So what’s the big deal about having screens with proper tension? There are two issues that may occur when you use screens with too soft mesh. These are (1) fabric wave, and (2) mesh release.
Fabric wave means, as you apply pressure and pull or push the squeegee across the screen and shirt, a small wave of screen mesh may form in front of the squeegee blade. On the bottom side of the screen, this wave of fabric may fill with ink as it passes over the image, and then smear ink onto the garment when the squeegee reaches the edge of the graphic.
The more common issue is mesh release. We print garments off-contact. This means the only place the screen physically comes into contact with the garment is along the sharp edge of the squeegee blade. If your screen mesh is too soft, the mesh will not release from the garment as you pull or push the squeegee across the image. When the mesh does release, often when you lift the screen, the ink on the shirt will try to hold onto the screen mesh, causing a rough finish to your print.
On a multi-color job, soft mesh will stick to the previous colors on the shirt, and the ink picked up will begin to build up on the backs of your subsequent screens. In short order, your prints will start to appear muddy around the edges and where colors touch within your image.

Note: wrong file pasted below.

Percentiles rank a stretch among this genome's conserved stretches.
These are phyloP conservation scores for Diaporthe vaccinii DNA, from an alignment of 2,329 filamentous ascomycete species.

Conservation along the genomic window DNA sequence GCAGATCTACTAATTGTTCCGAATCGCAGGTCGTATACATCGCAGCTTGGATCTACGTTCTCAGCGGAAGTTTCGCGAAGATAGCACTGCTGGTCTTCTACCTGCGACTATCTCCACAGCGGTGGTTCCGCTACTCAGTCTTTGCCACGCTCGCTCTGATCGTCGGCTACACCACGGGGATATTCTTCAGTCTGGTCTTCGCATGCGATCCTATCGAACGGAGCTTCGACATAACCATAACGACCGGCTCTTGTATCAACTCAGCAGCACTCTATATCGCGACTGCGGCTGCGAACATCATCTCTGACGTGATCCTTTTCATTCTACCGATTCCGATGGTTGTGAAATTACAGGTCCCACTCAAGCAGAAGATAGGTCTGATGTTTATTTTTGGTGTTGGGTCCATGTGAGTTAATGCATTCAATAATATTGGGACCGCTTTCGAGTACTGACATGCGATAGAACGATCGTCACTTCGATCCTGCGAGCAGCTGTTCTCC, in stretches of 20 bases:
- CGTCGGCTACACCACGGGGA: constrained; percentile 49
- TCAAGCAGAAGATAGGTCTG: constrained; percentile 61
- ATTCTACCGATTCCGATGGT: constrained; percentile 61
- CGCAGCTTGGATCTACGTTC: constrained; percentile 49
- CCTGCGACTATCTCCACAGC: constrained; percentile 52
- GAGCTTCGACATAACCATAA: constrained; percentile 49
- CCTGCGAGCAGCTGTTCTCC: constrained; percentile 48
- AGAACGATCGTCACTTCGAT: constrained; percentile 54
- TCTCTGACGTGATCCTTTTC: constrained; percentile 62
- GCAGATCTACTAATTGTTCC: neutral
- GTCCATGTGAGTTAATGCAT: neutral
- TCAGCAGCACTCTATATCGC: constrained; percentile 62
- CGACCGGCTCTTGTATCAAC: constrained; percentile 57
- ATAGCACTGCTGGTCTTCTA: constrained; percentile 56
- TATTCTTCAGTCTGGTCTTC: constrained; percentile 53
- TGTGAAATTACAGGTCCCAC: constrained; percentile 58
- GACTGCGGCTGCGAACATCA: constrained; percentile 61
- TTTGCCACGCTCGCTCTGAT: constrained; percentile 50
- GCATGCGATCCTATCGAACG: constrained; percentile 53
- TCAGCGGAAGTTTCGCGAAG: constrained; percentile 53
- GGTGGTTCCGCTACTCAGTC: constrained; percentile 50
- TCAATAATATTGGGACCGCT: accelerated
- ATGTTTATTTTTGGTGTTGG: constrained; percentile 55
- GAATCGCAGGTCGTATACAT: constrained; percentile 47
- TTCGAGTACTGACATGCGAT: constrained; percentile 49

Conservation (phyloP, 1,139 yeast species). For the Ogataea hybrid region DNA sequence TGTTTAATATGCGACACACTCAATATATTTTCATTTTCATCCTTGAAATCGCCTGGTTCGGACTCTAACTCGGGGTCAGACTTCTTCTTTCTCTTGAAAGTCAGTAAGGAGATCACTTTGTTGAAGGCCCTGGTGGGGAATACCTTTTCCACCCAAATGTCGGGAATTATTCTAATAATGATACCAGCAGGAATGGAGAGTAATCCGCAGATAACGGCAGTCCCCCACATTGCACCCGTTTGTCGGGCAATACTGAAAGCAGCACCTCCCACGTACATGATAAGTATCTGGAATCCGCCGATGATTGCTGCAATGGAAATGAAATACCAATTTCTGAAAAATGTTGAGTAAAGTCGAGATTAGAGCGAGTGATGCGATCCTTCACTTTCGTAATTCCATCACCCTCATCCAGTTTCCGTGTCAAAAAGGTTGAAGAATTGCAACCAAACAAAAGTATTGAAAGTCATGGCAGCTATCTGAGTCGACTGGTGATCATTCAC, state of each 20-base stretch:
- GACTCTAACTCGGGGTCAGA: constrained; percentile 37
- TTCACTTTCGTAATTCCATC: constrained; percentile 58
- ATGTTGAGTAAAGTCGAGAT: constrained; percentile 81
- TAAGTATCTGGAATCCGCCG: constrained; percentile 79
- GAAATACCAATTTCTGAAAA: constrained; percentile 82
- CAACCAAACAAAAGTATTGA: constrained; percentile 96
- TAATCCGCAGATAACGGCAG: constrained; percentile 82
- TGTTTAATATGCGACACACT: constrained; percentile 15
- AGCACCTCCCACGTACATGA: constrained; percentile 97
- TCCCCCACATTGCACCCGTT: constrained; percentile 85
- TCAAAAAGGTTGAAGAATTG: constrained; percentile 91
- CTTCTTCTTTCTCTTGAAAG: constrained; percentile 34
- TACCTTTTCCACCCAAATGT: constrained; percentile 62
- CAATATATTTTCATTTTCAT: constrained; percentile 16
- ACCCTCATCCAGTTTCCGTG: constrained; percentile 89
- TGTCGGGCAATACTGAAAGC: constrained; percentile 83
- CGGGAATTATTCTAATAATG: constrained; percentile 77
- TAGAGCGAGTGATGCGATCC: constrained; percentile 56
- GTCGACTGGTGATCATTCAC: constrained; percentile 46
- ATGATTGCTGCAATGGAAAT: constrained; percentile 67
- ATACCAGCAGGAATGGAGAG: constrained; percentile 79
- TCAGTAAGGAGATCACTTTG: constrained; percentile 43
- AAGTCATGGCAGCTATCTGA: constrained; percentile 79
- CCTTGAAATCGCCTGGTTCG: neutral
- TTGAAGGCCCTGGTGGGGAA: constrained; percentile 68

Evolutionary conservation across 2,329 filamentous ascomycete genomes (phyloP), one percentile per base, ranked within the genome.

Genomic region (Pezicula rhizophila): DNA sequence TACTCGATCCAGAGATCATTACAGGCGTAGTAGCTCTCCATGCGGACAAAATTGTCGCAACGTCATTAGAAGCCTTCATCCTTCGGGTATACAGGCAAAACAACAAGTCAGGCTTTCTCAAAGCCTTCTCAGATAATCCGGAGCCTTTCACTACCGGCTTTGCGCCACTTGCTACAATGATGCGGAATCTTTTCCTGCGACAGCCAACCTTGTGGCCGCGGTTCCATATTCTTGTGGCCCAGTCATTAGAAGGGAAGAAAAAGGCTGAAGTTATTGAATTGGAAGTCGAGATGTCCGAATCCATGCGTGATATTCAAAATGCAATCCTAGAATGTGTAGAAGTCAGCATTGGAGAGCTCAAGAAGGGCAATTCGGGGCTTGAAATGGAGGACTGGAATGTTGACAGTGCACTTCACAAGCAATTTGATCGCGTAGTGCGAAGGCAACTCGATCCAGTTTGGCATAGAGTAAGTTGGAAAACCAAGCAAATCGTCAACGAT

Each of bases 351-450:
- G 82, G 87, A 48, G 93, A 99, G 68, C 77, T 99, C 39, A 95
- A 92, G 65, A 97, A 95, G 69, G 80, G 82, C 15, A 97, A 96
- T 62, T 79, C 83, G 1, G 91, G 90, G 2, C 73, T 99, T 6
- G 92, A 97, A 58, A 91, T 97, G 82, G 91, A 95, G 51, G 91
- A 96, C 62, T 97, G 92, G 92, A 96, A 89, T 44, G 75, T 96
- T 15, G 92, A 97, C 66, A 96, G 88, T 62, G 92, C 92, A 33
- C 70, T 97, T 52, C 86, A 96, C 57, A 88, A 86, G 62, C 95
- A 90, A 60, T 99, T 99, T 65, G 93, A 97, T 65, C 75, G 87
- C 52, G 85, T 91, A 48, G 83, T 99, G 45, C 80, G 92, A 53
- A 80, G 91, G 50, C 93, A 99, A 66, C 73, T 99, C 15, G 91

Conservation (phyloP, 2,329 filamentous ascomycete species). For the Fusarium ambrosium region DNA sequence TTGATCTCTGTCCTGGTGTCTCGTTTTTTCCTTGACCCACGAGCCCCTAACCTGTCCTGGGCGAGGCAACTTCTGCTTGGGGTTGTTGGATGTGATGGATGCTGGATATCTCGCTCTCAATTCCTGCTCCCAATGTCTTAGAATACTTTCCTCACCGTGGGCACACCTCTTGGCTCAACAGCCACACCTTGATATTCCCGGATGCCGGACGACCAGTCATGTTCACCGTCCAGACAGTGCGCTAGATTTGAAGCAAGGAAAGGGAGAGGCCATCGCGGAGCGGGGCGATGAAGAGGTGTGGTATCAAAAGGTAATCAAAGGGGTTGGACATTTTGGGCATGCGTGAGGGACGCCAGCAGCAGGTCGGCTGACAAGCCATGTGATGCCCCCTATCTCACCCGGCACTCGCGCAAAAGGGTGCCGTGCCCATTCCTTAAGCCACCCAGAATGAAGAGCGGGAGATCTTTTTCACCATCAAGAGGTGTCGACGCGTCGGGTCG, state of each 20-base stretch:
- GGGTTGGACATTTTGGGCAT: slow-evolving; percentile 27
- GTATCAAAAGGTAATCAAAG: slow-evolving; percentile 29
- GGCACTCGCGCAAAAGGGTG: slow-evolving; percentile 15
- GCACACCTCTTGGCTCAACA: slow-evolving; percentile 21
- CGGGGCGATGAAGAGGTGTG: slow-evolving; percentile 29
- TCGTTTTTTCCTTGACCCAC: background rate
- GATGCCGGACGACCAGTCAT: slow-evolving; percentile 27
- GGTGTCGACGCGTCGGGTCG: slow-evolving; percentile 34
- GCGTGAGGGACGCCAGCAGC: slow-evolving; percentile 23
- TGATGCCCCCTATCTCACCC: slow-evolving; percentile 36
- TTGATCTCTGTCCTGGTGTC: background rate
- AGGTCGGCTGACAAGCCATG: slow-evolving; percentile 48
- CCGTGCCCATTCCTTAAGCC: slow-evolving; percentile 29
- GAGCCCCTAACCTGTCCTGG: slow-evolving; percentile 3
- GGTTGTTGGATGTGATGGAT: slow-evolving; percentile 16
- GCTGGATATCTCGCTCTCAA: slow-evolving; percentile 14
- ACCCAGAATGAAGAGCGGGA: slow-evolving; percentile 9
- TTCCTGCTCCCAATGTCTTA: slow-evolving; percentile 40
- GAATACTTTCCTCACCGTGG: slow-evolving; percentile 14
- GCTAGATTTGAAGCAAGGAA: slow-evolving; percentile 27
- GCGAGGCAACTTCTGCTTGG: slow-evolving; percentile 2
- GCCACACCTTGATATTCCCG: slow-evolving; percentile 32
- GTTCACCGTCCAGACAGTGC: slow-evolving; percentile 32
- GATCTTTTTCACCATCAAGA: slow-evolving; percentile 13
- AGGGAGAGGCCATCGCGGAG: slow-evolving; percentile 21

When printing dark garments, poor screen tension can be doubly troublesome. The ink from the white underbase print is pulled up with the screen, and then flash cured into that position. My best analogy is seeing a thousand little mountain peaks standing up on the shirt. Under a microscope, the surface would look like the Alps. When colors are printed on top, the print feels very rough, or worse, hundreds of tiny white specks show throughout the print area where the white underbase peeks through the colors.
When you call me and say, “There’s something wrong with my ink! I see a thousand white speckles….” It’s not the ink. It’s almost never the ink. It’s your screen mesh tension.
To recap, when a print feels rough, it is usually caused by a screen with poor tension. A tight screen will give you a crisp, sharp image. And on a manual press, a tight screen will cause far less printing fatigue during the process. Screen printing… it’s all about the screen. Write that down.
I worked in a shop where the owner had no clue or care about quality screens. I once had a screen so baggy, it sagged a good 1/2 inch under the weight of the white ink I put in the screen.
Also a wood frames so warped, 1 corner was an inch of the table when the other corners held flat.
I ‘stole’ the 2 frames to take them out of production and also to have as ‘souvenir’. I last 3 months and wanted to quit the first day.
The processes they used had me pulling my hair. Nothing like a bit of daylight in the coating/storage room. Screens coated Monday were fogged by Friday.